Auto Pac 300
Fresh out of the TigerSaw, cut lumber and aluminum needs to be bundled and distributed to different parts of the Adventurer plant. To securely bundle the materials, a plastic strap greatly improves handling and organization.
To speed the process of strapping the materials processed by the TigerSaw and improve the tightness of the strapping, Adventurer selected the Auto Pac 300 arch strapper. Based in Exton, Pennsylvania, PAC Strapping Products manufactures the Auto Pac 300 and sells industrial strapping products to companies across the globe.
The Auto Pac 300 is a marvel to watch in operation, or at least try to watch in operation. Once Kenny placed the grouped materials on the Auto Pac 300 table, the strapping process was triggered by a foot switch. In the blink of an eye, the strapping material emerges from the circumference of the Auto Pac 300 frame and bundles the materials. I tried photographing the strapping mid-strap several times to no avail. It’s that fast.
Once bundled, the labels from the TigerSaw are applied. When these bundles are brought to the next station in the Adventurer Manufacturing facility, they’ll know exactly what they are, where they go, and what camper element they’re for.
Biesse Silco SK4
Not all lumber and wood materials entering the Adventurer Manufacturing facility are appropriate for the TigerSaw. For larger panels (sheet goods) that fall outside of the TigerSaw’s core capabilities, Adventurer has selected the Biesse Silco SK4. Founded in Italy in 1969, Biese Group are the pioneers in numeric control (CNC) wood processing.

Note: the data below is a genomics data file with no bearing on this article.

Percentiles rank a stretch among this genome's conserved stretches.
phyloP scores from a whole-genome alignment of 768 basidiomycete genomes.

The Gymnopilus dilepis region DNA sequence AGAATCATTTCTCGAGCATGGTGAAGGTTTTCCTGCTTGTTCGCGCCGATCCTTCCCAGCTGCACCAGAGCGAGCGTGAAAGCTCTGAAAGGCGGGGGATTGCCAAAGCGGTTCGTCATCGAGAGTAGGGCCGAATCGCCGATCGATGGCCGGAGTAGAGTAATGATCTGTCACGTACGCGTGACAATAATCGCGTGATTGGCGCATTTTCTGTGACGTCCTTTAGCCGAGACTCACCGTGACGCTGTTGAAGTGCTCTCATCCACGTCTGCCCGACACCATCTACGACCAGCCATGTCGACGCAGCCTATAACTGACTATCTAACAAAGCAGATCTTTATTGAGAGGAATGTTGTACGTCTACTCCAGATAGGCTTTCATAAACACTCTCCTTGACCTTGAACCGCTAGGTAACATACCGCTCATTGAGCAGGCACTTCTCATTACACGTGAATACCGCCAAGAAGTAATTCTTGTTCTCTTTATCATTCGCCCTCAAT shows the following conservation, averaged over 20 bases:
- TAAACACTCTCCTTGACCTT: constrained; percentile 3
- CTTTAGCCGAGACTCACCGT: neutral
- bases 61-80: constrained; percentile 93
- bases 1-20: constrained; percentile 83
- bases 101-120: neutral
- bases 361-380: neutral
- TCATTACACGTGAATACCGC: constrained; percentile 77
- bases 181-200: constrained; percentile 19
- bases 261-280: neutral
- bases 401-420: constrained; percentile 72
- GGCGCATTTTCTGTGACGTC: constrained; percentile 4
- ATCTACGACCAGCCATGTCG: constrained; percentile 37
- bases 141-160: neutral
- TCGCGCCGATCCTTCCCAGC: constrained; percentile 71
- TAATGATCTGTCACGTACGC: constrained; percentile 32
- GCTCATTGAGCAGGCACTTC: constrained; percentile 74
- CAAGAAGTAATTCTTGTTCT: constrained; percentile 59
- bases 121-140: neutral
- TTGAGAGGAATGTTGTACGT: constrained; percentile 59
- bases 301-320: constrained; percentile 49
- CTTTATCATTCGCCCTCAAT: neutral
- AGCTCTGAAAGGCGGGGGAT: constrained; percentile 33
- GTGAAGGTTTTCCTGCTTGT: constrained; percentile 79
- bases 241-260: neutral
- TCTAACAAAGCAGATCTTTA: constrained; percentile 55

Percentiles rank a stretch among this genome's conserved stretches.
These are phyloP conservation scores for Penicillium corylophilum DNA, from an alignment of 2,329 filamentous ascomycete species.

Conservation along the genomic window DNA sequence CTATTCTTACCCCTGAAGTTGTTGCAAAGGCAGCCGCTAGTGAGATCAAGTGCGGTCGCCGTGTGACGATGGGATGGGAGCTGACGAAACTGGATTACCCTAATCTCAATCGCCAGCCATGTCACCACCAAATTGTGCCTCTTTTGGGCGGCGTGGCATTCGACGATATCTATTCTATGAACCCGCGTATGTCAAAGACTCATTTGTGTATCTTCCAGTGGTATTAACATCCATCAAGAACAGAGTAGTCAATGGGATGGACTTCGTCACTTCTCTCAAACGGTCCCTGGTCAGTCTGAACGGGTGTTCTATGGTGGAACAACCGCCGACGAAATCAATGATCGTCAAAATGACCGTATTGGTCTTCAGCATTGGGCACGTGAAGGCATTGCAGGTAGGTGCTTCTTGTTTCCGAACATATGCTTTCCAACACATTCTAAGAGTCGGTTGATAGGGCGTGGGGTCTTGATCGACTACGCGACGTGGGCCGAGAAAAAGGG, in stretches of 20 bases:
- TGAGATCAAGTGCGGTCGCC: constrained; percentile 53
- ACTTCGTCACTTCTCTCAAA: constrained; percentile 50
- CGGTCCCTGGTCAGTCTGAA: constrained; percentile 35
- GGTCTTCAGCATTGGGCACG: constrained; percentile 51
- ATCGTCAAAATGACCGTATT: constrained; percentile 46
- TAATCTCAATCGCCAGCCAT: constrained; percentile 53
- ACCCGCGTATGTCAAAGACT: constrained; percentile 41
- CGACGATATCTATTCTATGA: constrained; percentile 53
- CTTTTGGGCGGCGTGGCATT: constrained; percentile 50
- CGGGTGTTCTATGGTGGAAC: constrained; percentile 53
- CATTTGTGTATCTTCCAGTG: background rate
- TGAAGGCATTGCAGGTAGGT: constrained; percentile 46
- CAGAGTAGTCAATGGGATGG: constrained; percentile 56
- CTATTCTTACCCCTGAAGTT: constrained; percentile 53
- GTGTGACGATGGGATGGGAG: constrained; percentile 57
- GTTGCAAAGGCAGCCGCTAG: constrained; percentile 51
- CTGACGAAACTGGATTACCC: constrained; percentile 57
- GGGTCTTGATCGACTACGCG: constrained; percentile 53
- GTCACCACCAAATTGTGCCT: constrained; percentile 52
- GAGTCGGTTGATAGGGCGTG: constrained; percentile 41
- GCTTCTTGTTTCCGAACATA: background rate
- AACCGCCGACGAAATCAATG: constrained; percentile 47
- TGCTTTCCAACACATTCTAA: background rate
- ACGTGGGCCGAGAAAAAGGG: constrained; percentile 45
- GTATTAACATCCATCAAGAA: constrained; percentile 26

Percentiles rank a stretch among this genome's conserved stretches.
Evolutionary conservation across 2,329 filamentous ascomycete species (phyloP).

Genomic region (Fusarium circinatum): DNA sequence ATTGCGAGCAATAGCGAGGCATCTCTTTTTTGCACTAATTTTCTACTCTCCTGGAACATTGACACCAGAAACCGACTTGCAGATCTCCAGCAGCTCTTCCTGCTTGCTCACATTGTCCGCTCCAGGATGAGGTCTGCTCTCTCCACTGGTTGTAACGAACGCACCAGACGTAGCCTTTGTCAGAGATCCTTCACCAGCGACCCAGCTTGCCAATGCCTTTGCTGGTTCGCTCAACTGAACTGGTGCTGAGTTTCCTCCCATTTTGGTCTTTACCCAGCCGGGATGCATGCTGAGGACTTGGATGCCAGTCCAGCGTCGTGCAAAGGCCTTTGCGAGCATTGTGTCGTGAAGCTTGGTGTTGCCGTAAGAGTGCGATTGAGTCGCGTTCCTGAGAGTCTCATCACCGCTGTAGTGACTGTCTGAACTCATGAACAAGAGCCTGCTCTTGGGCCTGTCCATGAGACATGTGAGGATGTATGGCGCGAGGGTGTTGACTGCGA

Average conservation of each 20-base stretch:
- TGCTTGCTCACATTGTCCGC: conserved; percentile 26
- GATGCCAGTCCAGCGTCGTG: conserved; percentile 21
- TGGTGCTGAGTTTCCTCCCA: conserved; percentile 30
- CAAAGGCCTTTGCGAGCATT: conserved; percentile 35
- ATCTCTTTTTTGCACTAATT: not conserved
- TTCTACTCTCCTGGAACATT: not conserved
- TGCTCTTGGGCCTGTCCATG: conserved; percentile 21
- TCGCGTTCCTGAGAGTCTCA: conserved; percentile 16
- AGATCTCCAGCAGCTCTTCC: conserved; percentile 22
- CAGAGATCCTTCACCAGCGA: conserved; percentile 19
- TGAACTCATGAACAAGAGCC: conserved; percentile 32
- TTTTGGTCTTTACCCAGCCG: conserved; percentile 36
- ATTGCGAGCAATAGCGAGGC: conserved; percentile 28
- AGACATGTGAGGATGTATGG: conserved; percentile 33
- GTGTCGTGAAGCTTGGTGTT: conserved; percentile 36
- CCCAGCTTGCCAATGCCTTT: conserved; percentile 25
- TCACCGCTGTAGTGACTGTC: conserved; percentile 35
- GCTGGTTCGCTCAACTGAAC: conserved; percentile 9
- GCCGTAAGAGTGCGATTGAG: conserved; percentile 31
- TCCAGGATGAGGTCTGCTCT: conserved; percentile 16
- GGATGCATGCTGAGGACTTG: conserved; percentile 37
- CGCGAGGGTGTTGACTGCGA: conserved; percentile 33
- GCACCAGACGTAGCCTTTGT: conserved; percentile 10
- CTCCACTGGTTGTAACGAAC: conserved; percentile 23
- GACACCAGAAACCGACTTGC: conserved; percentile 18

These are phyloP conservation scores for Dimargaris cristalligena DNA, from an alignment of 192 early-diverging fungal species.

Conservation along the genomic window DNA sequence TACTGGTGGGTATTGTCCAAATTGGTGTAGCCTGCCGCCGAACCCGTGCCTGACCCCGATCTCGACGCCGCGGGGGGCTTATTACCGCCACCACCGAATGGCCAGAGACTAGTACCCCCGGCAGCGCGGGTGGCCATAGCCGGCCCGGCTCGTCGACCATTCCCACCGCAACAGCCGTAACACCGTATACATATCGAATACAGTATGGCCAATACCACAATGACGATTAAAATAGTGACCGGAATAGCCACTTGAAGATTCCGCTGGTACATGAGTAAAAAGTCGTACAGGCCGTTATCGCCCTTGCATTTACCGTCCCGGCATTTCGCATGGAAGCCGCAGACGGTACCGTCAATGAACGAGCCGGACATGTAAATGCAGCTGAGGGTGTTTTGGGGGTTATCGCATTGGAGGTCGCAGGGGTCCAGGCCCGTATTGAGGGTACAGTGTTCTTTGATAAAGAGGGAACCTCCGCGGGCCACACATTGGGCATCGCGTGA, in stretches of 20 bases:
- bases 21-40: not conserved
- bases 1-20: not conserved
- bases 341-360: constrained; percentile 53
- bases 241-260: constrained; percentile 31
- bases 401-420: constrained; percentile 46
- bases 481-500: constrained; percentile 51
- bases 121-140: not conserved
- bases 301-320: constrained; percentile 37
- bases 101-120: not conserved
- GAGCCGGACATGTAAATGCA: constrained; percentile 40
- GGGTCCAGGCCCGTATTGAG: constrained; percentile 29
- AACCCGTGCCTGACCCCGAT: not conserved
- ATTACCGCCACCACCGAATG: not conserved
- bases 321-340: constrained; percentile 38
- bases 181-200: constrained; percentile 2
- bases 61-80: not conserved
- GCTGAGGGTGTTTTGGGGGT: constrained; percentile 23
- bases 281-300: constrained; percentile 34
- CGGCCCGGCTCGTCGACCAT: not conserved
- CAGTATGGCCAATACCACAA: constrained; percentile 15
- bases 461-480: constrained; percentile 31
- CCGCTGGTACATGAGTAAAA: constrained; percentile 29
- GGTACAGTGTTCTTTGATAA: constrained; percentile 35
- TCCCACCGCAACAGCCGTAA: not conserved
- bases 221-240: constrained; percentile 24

The Biesse Silco SK4 is a cutting center with two blades and two complimentary pushing devices that move the product through programmed cutting actions. The first blade pre-cuts the materials to improve the speed and quality of the final product.
Dave explained that the SK4 produced perfectly square tolerances, accuracy within a hundred thousandths of an inch, improved stack heights, and minimized material waste. He also told us that Biesse sent a representative from Croatia (Mr. Dragon) to assemble the SK4 and train the Adventurer Manufacturing team for a week.
While Dave took us through the features of the Silco SK4, team member Omar Jimenez operated the touchscreen and brought materials to the machine. The SK4 is programmed for the number of required cuts, the grain pattern, and the moves required to rotate the material. It’s fascinating to watch in action.
When the process is completed, a label is printed and applied to the cut materials. Once again the label includes the dimensions, run, model, and part number.
Dave stated that the efficiencies possible by the Biesse Silco SK4 have helped Adventurer Manufacturing to hold their camper material costs. Even better, the SK4 will allow Adventurer to double the number units they can build.
Portacool Evaporative Cooler
Not all of Adventurer’s new equipment is high-tech. For example, Dave showed us an enormous evaporative cooling fan in the lamination building. The Portacool is designed to keep the lamination room at an optimal 20 to 25-percent moisture level for Adventurer’s signature True Composite Construction (TCC) lamination process.
Most RV lamination facilities utilize overhead moisture misters to ensure proper moisture levels for the lamination process. Dave stated that the problem with this approach is that moisture can get into the laminated parts. With the portable Portacool, Adventurer was able to locate the unit to minimize that problem.
Adventurer has also updated the unloader and roll coater (shown above) in the lamination building. Their process is designed to create a 100-percent adhesive coverage on their laminated components. The adhesive itself is calculated to the exact gram.